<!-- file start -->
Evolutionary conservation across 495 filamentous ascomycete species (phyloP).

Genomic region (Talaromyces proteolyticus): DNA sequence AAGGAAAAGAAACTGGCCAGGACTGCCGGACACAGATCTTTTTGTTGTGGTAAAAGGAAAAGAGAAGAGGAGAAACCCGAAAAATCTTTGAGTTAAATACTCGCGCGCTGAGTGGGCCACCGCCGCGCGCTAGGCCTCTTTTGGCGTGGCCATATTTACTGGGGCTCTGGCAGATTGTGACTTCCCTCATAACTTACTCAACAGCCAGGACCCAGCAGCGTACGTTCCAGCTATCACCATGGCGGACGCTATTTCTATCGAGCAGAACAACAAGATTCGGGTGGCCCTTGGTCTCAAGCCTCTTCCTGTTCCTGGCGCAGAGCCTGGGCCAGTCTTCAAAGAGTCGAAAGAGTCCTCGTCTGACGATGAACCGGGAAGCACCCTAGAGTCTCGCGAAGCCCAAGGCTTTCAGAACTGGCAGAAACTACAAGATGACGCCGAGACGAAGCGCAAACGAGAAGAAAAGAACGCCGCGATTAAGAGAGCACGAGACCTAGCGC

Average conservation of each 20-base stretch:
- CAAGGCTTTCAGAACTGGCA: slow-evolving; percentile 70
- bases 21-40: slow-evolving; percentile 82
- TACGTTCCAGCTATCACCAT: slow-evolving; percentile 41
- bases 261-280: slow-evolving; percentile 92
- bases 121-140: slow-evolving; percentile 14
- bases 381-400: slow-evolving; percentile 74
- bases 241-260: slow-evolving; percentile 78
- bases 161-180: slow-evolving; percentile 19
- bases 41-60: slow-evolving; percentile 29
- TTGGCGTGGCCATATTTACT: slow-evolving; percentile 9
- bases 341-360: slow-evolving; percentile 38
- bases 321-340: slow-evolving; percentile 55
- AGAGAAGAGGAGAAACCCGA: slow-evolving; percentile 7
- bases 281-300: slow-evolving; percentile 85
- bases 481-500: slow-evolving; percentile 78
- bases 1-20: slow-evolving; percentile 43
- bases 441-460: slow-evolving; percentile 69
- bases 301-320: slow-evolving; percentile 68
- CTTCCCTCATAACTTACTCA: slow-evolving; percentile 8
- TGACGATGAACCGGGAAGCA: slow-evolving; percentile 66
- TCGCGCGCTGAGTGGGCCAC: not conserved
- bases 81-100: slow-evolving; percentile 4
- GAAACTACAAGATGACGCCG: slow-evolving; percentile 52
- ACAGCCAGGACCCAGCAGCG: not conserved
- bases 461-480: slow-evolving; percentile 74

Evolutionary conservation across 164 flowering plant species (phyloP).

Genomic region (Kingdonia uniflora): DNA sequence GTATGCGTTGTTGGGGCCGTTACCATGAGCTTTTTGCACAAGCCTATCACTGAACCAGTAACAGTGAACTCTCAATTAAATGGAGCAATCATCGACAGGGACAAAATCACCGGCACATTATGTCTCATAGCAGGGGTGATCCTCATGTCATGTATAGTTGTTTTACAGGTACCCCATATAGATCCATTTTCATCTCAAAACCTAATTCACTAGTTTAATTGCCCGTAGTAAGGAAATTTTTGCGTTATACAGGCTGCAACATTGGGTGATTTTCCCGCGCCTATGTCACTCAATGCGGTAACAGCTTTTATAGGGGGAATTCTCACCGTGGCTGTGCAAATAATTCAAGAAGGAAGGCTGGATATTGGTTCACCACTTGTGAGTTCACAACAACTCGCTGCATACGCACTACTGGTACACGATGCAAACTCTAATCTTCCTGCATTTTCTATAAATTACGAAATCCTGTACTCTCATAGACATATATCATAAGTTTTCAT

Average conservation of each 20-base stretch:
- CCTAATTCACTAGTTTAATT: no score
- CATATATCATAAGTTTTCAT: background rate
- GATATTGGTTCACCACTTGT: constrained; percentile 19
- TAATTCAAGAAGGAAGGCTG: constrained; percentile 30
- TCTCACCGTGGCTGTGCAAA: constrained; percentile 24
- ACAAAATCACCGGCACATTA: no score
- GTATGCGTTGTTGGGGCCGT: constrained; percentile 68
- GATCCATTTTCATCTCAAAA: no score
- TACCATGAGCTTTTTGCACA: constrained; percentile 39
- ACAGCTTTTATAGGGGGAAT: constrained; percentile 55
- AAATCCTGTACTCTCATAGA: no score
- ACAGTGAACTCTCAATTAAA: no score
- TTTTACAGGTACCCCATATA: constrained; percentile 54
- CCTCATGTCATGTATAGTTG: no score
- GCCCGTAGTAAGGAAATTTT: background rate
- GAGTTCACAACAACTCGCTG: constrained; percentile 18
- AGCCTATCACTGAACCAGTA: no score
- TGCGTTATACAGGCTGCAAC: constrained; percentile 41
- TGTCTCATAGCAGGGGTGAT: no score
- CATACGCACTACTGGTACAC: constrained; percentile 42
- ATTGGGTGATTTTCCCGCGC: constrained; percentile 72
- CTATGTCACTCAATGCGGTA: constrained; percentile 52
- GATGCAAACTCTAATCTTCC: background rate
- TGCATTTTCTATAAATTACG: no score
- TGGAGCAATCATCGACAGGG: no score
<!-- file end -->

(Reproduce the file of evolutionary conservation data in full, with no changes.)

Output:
Evolutionary conservation across 495 filamentous ascomycete species (phyloP).

Genomic region (Talaromyces proteolyticus): DNA sequence AAGGAAAAGAAACTGGCCAGGACTGCCGGACACAGATCTTTTTGTTGTGGTAAAAGGAAAAGAGAAGAGGAGAAACCCGAAAAATCTTTGAGTTAAATACTCGCGCGCTGAGTGGGCCACCGCCGCGCGCTAGGCCTCTTTTGGCGTGGCCATATTTACTGGGGCTCTGGCAGATTGTGACTTCCCTCATAACTTACTCAACAGCCAGGACCCAGCAGCGTACGTTCCAGCTATCACCATGGCGGACGCTATTTCTATCGAGCAGAACAACAAGATTCGGGTGGCCCTTGGTCTCAAGCCTCTTCCTGTTCCTGGCGCAGAGCCTGGGCCAGTCTTCAAAGAGTCGAAAGAGTCCTCGTCTGACGATGAACCGGGAAGCACCCTAGAGTCTCGCGAAGCCCAAGGCTTTCAGAACTGGCAGAAACTACAAGATGACGCCGAGACGAAGCGCAAACGAGAAGAAAAGAACGCCGCGATTAAGAGAGCACGAGACCTAGCGC

Average conservation of each 20-base stretch:
- CAAGGCTTTCAGAACTGGCA: slow-evolving; percentile 70
- bases 21-40: slow-evolving; percentile 82
- TACGTTCCAGCTATCACCAT: slow-evolving; percentile 41
- bases 261-280: slow-evolving; percentile 92
- bases 121-140: slow-evolving; percentile 14
- bases 381-400: slow-evolving; percentile 74
- bases 241-260: slow-evolving; percentile 78
- bases 161-180: slow-evolving; percentile 19
- bases 41-60: slow-evolving; percentile 29
- TTGGCGTGGCCATATTTACT: slow-evolving; percentile 9
- bases 341-360: slow-evolving; percentile 38
- bases 321-340: slow-evolving; percentile 55
- AGAGAAGAGGAGAAACCCGA: slow-evolving; percentile 7
- bases 281-300: slow-evolving; percentile 85
- bases 481-500: slow-evolving; percentile 78
- bases 1-20: slow-evolving; percentile 43
- bases 441-460: slow-evolving; percentile 69
- bases 301-320: slow-evolving; percentile 68
- CTTCCCTCATAACTTACTCA: slow-evolving; percentile 8
- TGACGATGAACCGGGAAGCA: slow-evolving; percentile 66
- TCGCGCGCTGAGTGGGCCAC: not conserved
- bases 81-100: slow-evolving; percentile 4
- GAAACTACAAGATGACGCCG: slow-evolving; percentile 52
- ACAGCCAGGACCCAGCAGCG: not conserved
- bases 461-480: slow-evolving; percentile 74

Evolutionary conservation across 164 flowering plant species (phyloP).

Genomic region (Kingdonia uniflora): DNA sequence GTATGCGTTGTTGGGGCCGTTACCATGAGCTTTTTGCACAAGCCTATCACTGAACCAGTAACAGTGAACTCTCAATTAAATGGAGCAATCATCGACAGGGACAAAATCACCGGCACATTATGTCTCATAGCAGGGGTGATCCTCATGTCATGTATAGTTGTTTTACAGGTACCCCATATAGATCCATTTTCATCTCAAAACCTAATTCACTAGTTTAATTGCCCGTAGTAAGGAAATTTTTGCGTTATACAGGCTGCAACATTGGGTGATTTTCCCGCGCCTATGTCACTCAATGCGGTAACAGCTTTTATAGGGGGAATTCTCACCGTGGCTGTGCAAATAATTCAAGAAGGAAGGCTGGATATTGGTTCACCACTTGTGAGTTCACAACAACTCGCTGCATACGCACTACTGGTACACGATGCAAACTCTAATCTTCCTGCATTTTCTATAAATTACGAAATCCTGTACTCTCATAGACATATATCATAAGTTTTCAT

Average conservation of each 20-base stretch:
- CCTAATTCACTAGTTTAATT: no score
- CATATATCATAAGTTTTCAT: background rate
- GATATTGGTTCACCACTTGT: constrained; percentile 19
- TAATTCAAGAAGGAAGGCTG: constrained; percentile 30
- TCTCACCGTGGCTGTGCAAA: constrained; percentile 24
- ACAAAATCACCGGCACATTA: no score
- GTATGCGTTGTTGGGGCCGT: constrained; percentile 68
- GATCCATTTTCATCTCAAAA: no score
- TACCATGAGCTTTTTGCACA: constrained; percentile 39
- ACAGCTTTTATAGGGGGAAT: constrained; percentile 55
- AAATCCTGTACTCTCATAGA: no score
- ACAGTGAACTCTCAATTAAA: no score
- TTTTACAGGTACCCCATATA: constrained; percentile 54
- CCTCATGTCATGTATAGTTG: no score
- GCCCGTAGTAAGGAAATTTT: background rate
- GAGTTCACAACAACTCGCTG: constrained; percentile 18
- AGCCTATCACTGAACCAGTA: no score
- TGCGTTATACAGGCTGCAAC: constrained; percentile 41
- TGTCTCATAGCAGGGGTGAT: no score
- CATACGCACTACTGGTACAC: constrained; percentile 42
- ATTGGGTGATTTTCCCGCGC: constrained; percentile 72
- CTATGTCACTCAATGCGGTA: constrained; percentile 52
- GATGCAAACTCTAATCTTCC: background rate
- TGCATTTTCTATAAATTACG: no score
- TGGAGCAATCATCGACAGGG: no score